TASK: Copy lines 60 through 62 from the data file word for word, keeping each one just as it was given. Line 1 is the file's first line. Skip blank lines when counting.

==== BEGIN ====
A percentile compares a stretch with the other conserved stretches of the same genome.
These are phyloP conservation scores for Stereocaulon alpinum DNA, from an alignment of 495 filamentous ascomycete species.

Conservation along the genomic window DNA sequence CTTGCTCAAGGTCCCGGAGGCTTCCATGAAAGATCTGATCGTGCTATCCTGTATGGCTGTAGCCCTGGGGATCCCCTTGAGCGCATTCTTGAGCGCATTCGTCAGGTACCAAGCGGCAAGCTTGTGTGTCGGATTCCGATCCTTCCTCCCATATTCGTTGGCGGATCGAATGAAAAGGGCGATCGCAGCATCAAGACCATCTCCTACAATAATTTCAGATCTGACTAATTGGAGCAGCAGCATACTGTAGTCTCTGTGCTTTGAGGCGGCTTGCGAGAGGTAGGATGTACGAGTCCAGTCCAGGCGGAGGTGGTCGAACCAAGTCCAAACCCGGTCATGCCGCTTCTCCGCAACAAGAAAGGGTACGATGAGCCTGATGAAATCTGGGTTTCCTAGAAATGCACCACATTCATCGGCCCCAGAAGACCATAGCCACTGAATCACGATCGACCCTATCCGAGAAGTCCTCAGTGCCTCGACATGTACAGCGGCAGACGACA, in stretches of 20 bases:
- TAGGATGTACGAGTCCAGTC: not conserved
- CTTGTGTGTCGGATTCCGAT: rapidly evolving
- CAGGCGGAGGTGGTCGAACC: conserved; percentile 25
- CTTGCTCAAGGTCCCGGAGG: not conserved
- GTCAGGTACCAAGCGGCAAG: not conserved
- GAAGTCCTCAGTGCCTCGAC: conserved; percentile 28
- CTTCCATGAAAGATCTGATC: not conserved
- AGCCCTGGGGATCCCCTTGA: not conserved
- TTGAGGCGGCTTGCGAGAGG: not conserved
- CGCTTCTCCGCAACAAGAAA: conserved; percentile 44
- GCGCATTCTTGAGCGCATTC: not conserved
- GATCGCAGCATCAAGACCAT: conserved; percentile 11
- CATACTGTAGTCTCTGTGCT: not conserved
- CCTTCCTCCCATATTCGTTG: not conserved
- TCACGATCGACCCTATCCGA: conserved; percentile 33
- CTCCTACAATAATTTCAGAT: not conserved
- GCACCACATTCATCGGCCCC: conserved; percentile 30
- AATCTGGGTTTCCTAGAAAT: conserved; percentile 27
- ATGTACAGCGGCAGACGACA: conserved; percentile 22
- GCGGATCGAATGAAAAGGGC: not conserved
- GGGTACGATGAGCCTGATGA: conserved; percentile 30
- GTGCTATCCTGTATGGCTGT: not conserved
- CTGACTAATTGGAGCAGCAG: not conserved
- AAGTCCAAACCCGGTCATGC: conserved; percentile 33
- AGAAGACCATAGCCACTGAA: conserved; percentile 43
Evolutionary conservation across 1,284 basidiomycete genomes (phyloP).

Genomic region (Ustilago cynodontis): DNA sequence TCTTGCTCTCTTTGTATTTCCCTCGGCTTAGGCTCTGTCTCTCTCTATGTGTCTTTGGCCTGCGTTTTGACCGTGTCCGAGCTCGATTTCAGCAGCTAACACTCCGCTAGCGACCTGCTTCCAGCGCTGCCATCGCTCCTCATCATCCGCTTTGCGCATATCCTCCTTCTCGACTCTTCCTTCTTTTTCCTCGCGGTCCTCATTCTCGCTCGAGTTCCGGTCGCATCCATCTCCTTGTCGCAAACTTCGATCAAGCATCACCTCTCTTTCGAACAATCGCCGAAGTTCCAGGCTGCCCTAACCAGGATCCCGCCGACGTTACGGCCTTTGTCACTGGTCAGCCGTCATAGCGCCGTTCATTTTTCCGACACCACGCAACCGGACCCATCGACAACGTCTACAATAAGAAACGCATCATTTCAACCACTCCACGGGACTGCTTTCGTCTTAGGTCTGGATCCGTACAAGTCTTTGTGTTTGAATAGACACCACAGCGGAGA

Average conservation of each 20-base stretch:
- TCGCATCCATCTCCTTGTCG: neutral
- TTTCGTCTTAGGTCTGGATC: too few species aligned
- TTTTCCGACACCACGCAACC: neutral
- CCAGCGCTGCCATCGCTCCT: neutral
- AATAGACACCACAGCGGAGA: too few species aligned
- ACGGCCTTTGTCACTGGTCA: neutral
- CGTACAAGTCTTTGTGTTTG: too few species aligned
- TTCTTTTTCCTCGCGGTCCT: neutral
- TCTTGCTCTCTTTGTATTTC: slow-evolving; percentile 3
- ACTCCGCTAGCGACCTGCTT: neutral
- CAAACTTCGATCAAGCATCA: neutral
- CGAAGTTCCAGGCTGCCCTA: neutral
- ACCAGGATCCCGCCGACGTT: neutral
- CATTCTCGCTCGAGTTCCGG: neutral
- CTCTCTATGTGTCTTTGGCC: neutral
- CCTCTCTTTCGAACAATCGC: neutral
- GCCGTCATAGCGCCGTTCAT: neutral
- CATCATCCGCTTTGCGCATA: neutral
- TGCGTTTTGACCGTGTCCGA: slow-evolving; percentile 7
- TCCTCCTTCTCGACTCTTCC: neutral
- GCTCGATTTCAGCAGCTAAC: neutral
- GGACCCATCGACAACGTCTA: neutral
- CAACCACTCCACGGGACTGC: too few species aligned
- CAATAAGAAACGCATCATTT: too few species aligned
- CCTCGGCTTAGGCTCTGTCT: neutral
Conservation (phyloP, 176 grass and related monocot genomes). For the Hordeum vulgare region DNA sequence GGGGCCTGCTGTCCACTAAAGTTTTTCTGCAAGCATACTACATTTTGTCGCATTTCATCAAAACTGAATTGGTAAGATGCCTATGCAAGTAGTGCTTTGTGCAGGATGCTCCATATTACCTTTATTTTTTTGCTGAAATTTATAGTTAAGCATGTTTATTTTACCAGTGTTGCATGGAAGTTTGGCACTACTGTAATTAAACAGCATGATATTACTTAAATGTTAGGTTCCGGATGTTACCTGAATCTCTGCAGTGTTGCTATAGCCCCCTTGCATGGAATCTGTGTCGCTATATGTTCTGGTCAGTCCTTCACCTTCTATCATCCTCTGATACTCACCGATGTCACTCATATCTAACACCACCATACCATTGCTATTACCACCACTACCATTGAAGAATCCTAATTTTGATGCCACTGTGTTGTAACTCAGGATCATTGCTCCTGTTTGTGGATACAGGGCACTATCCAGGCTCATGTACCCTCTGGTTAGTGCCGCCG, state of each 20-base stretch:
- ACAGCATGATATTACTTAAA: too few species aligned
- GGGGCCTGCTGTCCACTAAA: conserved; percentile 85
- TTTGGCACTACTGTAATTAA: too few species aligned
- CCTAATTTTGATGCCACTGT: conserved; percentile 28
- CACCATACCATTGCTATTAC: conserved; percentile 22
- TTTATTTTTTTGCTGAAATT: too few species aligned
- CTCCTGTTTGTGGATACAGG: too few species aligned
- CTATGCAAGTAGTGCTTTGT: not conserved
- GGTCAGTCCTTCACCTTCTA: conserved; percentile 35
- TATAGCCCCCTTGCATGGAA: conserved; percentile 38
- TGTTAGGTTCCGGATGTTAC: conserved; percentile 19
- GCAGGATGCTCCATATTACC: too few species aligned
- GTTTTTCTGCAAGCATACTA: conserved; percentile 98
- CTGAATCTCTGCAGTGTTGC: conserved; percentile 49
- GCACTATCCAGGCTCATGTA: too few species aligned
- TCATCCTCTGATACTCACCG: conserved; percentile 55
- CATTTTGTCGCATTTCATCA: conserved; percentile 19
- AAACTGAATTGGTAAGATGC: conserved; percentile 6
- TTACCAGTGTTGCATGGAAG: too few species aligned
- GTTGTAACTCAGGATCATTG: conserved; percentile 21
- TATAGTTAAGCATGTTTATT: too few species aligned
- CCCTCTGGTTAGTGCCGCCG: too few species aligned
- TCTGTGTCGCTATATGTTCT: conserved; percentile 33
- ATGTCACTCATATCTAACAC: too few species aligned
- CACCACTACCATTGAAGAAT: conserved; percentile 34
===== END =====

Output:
- TTTGGCACTACTGTAATTAA: too few species aligned
- CCTAATTTTGATGCCACTGT: conserved; percentile 28
- CACCATACCATTGCTATTAC: conserved; percentile 22